Thursday, 15 September 2011

On the disconnect between scientific and public opinion

No one has the time to become an expert on everything.

With the division of labour, individuals can develop skills in a specific discipline to a much higher degree than if we were to learn them all - we're no longer a "jacks of all trades, masters of none". We now have modern societies where specialised individuals have to rely completely on each other for even for the most basic and fundamental needs.

There's nothing wrong with that. Division of labour is closely associated with increased productivity, the rise of capitalism, and... the modern world, really. When someone spends their entire life perfecting skills in anything, it benefits us all. You don't have to invent the telephone and microwave by yourself. You don't need to build your own house or fix your own car. You don't have to develop an antibiotic and fashion a syringe to administer it - there are experts you can turn to who will do a much better job than you ever could.

So, every day we depend on the opinions of experts. Some might claim this is an appeal to authority, a logical fallacy: since they are a figure of authority, they cannot be wrong. For example, it would be silly to accept that the earth is flat simply because the prime minister of Australia said so.

But it is not fallacious when a consensus exists among legitimate experts on a particular matter in their field of specialisation.

Scientific consensus is not in itself a scientific argument, and it is not part of the scientific method. But for those of us who are not expert scientists on the subject in question, it is the best way to gain an understanding of the current state of the science. No need to point out that science cannot be decided by popular vote - scientific consensus is entirely different from a poll of public opinion.

A scientific consensus also lets us avoid putting all our eggs in one expert's basket. For laypeople, it is much better to understand the scientific consensus, rather than the opinions of a single scientist. A quote from Brian Dunning, author of the Skeptoid podcast:
When you hear any claim validated by the fact that some "scientists" support it, be skeptical. You need to know who they are, what their interest is, and especially what the preponderance of opinion in the scientific community is. You need to know if the scientist being quoted actually has anything to do with this particular subject, or if his specialty is in an unrelated field. Look to see if this scientist has authored a good number of publications on the subject in legitimate peer-reviewed journals. Find out what other published scientists in his field say about him. Determine whether his views are generally in line with the preponderance of opinion among his peers in his discipline. Fringe opinions are on the fringe for a reason: they're usually wrong.
Read the complete article here: Scientists Are Not Created Equal

Unfortunately, most people are not very good at gathering an accurate impression of scientific opinion. Few know what peer review is or how it works, and many develop strong opinions about scientific matters despite having poor knowledge.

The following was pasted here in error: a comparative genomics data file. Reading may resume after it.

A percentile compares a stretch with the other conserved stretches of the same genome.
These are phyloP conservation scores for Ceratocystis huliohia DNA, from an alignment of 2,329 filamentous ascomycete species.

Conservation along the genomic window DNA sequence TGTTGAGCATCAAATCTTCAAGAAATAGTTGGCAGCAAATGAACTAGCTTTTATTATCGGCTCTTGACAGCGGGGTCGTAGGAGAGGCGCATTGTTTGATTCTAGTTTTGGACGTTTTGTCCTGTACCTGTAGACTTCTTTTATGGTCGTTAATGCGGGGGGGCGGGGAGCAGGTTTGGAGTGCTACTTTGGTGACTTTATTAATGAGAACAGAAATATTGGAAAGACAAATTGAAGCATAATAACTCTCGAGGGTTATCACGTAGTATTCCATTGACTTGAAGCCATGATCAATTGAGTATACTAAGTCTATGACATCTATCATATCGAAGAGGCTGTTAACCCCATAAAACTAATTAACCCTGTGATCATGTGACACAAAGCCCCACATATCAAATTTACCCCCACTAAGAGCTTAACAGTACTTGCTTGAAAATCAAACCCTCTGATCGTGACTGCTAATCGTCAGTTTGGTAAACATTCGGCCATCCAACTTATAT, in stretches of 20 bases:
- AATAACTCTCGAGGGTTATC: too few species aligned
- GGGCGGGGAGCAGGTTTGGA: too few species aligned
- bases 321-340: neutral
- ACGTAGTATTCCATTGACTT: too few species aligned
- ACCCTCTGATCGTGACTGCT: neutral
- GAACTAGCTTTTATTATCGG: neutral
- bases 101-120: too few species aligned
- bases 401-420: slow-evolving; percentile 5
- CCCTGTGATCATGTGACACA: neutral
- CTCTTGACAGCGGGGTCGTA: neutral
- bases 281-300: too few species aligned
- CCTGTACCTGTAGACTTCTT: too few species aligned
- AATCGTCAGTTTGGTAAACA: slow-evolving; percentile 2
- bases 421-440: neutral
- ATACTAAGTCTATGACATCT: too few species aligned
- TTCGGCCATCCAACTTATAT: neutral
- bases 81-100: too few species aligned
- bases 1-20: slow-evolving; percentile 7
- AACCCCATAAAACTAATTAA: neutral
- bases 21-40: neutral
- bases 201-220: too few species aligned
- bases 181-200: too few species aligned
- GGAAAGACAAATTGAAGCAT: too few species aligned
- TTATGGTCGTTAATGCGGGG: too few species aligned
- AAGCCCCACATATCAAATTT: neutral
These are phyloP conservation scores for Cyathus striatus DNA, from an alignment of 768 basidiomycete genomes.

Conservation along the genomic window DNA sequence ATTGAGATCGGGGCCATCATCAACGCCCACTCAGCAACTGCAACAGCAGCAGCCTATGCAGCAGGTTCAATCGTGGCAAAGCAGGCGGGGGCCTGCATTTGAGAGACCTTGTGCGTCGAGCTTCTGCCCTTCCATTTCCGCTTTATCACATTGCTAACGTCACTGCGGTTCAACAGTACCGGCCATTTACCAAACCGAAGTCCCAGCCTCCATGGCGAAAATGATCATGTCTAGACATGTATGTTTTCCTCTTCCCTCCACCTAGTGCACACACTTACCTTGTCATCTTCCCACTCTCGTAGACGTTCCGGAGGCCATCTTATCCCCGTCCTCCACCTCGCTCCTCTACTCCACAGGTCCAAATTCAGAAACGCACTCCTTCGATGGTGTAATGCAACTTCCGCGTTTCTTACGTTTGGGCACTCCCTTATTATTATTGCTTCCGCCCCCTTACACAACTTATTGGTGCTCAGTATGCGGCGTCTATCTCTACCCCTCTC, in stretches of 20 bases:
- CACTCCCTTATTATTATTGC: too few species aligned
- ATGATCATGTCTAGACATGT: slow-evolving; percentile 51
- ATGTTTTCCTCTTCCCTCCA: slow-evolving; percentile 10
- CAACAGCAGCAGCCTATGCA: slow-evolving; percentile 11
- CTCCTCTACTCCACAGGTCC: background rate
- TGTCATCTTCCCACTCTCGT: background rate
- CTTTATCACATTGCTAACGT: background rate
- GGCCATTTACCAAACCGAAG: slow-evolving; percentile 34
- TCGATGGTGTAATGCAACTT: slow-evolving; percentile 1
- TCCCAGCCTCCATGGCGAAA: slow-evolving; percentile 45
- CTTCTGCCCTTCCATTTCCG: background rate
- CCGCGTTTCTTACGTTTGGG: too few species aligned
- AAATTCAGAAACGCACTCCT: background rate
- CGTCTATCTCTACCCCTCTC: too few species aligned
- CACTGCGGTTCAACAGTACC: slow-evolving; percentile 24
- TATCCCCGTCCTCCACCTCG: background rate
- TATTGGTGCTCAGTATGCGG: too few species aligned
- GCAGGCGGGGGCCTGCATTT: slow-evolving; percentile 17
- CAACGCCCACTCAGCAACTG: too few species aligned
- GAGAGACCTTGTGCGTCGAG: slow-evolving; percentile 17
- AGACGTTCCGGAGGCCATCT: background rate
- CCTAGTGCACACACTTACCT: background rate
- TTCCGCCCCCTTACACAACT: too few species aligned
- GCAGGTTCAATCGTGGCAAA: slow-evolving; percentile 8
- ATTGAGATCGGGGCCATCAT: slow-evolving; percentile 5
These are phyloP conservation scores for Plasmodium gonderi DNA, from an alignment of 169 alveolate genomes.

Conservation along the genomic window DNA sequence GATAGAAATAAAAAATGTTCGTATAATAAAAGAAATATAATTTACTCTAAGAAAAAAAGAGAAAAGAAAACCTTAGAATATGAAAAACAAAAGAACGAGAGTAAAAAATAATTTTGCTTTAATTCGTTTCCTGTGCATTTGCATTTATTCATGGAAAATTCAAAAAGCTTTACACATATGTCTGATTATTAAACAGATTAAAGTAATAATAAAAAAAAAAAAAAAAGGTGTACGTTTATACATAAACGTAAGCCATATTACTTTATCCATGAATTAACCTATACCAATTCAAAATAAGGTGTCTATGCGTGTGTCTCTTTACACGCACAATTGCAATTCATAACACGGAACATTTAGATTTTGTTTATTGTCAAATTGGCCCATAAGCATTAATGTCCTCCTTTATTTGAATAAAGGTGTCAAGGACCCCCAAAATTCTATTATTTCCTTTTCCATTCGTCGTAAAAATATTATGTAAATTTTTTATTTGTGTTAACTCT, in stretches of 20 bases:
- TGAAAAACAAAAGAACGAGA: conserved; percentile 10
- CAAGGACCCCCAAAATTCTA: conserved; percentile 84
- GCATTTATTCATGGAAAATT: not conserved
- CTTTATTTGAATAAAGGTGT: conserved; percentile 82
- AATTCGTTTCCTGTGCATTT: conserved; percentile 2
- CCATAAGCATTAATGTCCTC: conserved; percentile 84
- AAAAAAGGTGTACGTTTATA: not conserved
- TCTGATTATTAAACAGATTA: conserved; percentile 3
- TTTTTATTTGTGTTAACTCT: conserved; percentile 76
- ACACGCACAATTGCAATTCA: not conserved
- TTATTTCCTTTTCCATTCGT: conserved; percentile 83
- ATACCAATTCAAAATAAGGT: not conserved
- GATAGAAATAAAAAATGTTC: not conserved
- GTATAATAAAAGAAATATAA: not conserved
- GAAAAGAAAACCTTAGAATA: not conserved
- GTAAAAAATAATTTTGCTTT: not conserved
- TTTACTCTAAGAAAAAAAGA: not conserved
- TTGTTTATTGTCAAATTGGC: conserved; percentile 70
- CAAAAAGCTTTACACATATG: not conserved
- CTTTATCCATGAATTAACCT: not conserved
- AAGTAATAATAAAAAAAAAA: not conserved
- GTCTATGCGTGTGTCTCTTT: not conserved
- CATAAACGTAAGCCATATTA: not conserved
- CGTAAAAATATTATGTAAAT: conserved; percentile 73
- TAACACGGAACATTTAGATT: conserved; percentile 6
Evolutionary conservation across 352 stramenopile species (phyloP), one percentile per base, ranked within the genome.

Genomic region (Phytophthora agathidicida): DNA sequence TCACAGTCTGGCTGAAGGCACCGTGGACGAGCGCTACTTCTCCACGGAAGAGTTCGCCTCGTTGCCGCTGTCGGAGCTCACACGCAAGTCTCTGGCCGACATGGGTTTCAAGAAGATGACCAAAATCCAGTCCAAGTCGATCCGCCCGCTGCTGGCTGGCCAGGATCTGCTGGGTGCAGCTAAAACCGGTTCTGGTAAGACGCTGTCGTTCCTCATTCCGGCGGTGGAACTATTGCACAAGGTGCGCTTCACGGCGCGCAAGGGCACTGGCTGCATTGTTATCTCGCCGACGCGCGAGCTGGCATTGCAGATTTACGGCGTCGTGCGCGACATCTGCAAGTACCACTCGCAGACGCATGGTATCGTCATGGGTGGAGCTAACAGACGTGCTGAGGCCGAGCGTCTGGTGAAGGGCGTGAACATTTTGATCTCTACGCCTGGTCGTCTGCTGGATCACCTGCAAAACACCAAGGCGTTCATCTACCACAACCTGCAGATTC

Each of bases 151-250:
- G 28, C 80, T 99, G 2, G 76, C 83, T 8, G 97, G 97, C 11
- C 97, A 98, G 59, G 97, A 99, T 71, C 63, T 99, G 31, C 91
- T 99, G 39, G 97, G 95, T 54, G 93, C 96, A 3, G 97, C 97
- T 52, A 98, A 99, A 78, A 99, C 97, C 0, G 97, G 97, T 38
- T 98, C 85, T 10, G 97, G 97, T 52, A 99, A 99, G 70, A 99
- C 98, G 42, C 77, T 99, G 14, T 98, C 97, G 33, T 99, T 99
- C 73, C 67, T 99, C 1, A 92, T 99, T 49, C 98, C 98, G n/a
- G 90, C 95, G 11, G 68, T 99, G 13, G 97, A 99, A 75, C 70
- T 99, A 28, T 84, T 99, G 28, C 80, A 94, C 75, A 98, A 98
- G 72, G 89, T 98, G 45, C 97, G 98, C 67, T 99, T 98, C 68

Added to this, even when we do receive information from scientists, we tend to choose those experts who agree with our preconceptions.
...scientific opinion fails to quiet societal dispute on such issues not because members of the public are unwilling to defer to experts but because culturally diverse persons tend to form opposing perceptions of what experts believe. Individuals systematically overestimate the degree of scientific support for positions they are culturally predisposed to accept as a result of a cultural availability effect that influences how readily they can recall instances of expert endorsement of those positions.
Cultural cognition of scientific consensus

This results in instances where some people decide that the majority of experts agree with their opinion, when in truth it's the opposite. If 97% of experts are in a consensus, they'll simply listen to the 3% who support their views. A disconnect between scientific and public opinion develops.

Apparently, that's just how human brains work.
In a famous 1950s psychology experiment, researchers showed students from two Ivy League colleges a film of an American football game between their schools in which officials made a series of controversial decisions against one side. Asked to make their own assessments, students who attended the offending team's college reported seeing half as many illegal plays as did students from the opposing institution.
Fixing the communications failure

So what exactly am I getting at? Another quote from the above article should explain:
the goal... is not to induce public acceptance of any particular conclusion, but rather to create an environment for the public’s openminded, unbiased consideration of the best available scientific information.
This is all I want. I'm not sure exactly what will solve the problem. But I'm working on an idea which will hopefully help those who don't have the time or inclination to read hundreds of scientific articles in an attempt to get a solid grasp of scientific opinion.

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